Title:
SYSTEM AND METHODS FOR HEAT RECOVERY STEAM GENERATORS HOT PURGING
Kind Code:
A1


Abstract:
A method for operating an energy system includes calculating an auto-ignition temperature of a fuel in use with the energy system, storing the auto-ignition temperature in a system memory, unloading a gas turbine associated with the energy system to a pre-determined range of operations, controlling a temperature of the exhaust flow discharged from the gas turbine, opening an exhaust bypass damper to a pre-determined position to enable a pre-determined volume of air to enter an exhaust flow path defined within the energy system, and releasing the energy system for normal operation after a pre-determined amount of time has elapsed.



Inventors:
Law, Joseph Robert (Greer, SC, US)
Brooks, Robert Lester (Greer, SC, US)
Hamil, Earl Jay (Greer, SC, US)
Danner, Lawrence Melville (Simpsonville, SC, US)
Ervin, Amie Leavengood (Simpsonville, SC, US)
Application Number:
11/768497
Publication Date:
01/01/2009
Filing Date:
06/26/2007
Primary Class:
International Classes:
F02C6/18
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Primary Examiner:
WONGWIAN, PHUTTHIWAT
Attorney, Agent or Firm:
PATENT DOCKET DEPARTMENT (17851) (St. Louis, MO, US)
Claims:
What is claimed is:

1. A method for operating an energy system, said method comprising: calculating an auto-ignition temperature of a fuel in use with the energy system; storing the auto-ignition temperature in a system memory; unloading a gas turbine associated with the energy system to a pre-determined range of operations; controlling a temperature of the exhaust flow discharged from the gas turbine; opening an exhaust bypass damper to a pre-determined position to enable a pre-determined volume of air to enter an exhaust flow path defined within the energy system; and releasing the energy system for normal operation after a pre-determined amount of time has elapsed.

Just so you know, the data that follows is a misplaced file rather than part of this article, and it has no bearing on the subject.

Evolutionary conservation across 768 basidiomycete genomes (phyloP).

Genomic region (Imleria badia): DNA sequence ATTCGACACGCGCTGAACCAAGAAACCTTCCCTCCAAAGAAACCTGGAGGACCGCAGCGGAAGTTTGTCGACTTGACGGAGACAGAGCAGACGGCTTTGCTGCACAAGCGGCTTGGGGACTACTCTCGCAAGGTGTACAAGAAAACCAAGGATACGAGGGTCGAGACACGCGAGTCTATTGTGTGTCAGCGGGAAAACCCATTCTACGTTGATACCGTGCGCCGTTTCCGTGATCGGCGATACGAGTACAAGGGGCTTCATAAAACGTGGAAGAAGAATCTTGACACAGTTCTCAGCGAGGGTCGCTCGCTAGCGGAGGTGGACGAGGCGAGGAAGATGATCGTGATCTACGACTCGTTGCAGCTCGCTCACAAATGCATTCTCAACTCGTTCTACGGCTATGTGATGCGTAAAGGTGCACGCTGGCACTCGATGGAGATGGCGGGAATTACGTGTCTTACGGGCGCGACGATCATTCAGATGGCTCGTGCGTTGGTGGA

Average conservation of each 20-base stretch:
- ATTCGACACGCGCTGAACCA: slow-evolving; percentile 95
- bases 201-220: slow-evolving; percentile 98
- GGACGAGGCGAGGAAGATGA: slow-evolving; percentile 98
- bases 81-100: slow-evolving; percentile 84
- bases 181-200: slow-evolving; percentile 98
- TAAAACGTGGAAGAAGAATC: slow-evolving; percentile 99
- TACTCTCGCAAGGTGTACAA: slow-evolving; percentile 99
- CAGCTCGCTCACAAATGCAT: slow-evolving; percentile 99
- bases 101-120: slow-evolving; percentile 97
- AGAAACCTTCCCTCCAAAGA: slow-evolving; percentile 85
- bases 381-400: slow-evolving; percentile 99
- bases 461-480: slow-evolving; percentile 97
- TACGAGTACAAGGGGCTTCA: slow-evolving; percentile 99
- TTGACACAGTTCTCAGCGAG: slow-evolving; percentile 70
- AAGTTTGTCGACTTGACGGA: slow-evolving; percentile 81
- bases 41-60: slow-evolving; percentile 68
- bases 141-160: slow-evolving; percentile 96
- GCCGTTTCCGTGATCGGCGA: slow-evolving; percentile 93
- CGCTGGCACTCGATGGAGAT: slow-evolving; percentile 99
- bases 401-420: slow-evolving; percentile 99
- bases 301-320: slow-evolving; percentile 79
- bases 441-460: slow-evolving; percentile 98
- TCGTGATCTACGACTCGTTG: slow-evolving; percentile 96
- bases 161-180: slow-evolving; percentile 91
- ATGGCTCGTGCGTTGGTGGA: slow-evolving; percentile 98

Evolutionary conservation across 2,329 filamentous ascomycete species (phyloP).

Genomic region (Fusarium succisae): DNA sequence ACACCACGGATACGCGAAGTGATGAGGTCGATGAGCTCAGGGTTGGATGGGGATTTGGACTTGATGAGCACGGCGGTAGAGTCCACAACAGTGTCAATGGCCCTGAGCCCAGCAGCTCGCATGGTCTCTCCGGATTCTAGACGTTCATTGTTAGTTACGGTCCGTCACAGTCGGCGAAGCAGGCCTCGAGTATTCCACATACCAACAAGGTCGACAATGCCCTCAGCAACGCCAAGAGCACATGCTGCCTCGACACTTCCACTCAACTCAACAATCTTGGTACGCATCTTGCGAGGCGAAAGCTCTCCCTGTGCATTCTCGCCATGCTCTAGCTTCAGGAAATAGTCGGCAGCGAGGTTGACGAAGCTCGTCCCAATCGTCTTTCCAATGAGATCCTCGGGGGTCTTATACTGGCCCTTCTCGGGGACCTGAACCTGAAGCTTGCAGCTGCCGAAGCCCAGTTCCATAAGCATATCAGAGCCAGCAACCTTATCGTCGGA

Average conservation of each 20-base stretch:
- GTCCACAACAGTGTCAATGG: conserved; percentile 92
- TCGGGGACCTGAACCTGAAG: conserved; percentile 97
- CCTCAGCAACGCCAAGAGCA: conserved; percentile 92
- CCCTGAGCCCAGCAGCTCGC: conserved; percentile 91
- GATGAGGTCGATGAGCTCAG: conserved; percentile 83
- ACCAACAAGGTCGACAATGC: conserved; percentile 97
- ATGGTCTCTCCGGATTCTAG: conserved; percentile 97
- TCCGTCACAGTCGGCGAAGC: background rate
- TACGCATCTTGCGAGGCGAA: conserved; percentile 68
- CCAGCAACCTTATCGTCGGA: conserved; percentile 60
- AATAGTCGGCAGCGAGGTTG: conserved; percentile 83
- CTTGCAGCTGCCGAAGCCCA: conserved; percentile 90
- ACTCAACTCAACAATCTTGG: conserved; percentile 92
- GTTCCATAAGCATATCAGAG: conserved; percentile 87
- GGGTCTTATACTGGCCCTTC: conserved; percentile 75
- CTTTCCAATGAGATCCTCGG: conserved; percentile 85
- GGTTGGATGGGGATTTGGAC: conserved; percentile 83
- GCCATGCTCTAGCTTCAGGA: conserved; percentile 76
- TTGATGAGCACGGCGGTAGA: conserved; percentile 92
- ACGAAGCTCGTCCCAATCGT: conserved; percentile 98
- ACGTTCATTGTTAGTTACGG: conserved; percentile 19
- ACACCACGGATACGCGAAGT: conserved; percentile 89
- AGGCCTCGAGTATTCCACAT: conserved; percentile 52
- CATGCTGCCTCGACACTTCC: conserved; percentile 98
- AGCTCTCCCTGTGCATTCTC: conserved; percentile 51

2. A method in accordance with claim 1 wherein unloading a gas turbine associated with the energy system comprises reducing a load on the gas turbine to a pre-determined range on a load profile associated with the gas turbine such that the gas turbine remains synchronized while the exhaust temperature is facilitated to be reduced.

3. A method in accordance with claim 1 wherein opening an exhaust bypass damper to a pre-determined position comprises opening the exhaust bypass damper to a pre-determined position based on a comparison between the temperature of the gas turbine exhaust and the auto-ignition temperature of the fuel in use.

4. A method in accordance with claim 3 wherein opening an exhaust bypass damper to a pre-determined position further comprises opening the exhaust bypass damper to a pre-determined position when the gas turbine exhaust temperature is lower, by a pre-determined amount, than the auto-ignition temperature of the fuel in use.

5. A method in accordance with claim 1 wherein opening an exhaust bypass damper comprises opening the exhaust bypass damper to facilitate exchanging a pre-determined volume of air within the energy system.

6. A method in accordance with claim 1 wherein releasing the energy system for normal operation comprises: repositioning the exhaust bypass damper to its normal operating position; repositioning a plurality of inlet guide vanes to their normal operating position; and increasing the load of the gas turbine to its normal operating range.